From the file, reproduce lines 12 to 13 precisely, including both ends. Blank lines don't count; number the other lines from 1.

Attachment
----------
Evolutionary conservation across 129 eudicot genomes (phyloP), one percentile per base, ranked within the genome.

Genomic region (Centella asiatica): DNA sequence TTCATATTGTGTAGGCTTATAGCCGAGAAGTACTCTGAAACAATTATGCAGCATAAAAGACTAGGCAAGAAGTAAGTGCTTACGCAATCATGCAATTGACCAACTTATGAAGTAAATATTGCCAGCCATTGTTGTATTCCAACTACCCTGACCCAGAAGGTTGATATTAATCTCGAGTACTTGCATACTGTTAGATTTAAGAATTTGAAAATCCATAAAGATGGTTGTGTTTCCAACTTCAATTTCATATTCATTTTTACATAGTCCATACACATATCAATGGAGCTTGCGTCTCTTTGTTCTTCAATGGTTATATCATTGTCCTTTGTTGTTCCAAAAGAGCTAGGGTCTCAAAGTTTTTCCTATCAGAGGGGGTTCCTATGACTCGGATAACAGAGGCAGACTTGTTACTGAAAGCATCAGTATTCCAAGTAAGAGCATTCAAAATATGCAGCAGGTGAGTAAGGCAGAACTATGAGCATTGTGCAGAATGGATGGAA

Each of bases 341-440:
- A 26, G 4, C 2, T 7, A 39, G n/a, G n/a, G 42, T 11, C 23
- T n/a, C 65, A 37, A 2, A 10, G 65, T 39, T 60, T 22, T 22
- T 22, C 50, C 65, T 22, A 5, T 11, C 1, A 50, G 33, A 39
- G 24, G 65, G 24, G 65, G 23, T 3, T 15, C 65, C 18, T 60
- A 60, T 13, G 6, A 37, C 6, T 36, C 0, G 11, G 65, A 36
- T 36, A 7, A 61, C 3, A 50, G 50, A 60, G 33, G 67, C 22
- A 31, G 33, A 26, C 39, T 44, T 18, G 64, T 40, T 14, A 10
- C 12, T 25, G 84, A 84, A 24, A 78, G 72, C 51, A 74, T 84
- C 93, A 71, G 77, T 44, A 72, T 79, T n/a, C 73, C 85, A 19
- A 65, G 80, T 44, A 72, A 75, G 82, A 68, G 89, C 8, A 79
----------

- C 93, A 71, G 77, T 44, A 72, T 79, T n/a, C 73, C 85, A 19
- A 65, G 80, T 44, A 72, A 75, G 82, A 68, G 89, C 8, A 79